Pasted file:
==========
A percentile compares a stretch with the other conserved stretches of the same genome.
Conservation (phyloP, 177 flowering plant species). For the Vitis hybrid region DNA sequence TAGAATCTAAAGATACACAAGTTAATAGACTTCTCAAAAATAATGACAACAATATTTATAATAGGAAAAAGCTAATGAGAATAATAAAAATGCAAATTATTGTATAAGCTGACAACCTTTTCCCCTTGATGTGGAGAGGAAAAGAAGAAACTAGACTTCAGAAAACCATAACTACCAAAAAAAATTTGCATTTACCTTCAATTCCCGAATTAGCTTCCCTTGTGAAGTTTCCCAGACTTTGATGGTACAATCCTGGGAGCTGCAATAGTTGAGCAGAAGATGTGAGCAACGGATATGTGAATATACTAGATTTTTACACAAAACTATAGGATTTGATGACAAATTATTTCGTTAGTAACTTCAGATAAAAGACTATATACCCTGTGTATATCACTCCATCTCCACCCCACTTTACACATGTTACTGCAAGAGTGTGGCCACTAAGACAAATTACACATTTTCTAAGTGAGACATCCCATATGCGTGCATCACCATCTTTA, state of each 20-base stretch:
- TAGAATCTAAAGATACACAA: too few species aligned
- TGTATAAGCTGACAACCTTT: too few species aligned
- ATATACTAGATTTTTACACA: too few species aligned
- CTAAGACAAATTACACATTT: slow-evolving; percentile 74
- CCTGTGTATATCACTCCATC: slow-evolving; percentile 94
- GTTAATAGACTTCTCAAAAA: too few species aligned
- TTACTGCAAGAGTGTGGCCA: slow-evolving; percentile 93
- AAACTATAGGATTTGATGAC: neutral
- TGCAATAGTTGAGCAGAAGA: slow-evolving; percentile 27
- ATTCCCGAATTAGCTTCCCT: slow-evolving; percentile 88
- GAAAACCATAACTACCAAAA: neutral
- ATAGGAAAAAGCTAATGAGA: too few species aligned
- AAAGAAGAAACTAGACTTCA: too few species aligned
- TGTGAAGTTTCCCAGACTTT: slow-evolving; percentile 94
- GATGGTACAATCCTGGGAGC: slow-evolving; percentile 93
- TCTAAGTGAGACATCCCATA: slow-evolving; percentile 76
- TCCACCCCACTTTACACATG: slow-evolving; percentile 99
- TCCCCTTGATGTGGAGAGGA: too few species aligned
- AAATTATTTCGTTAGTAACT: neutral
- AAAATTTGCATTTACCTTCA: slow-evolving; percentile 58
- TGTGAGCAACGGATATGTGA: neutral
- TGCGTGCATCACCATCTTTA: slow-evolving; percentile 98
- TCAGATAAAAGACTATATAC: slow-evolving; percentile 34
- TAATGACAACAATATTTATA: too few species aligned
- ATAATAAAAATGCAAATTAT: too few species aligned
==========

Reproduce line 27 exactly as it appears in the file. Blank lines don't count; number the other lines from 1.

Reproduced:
- ATAATAAAAATGCAAATTAT: too few species aligned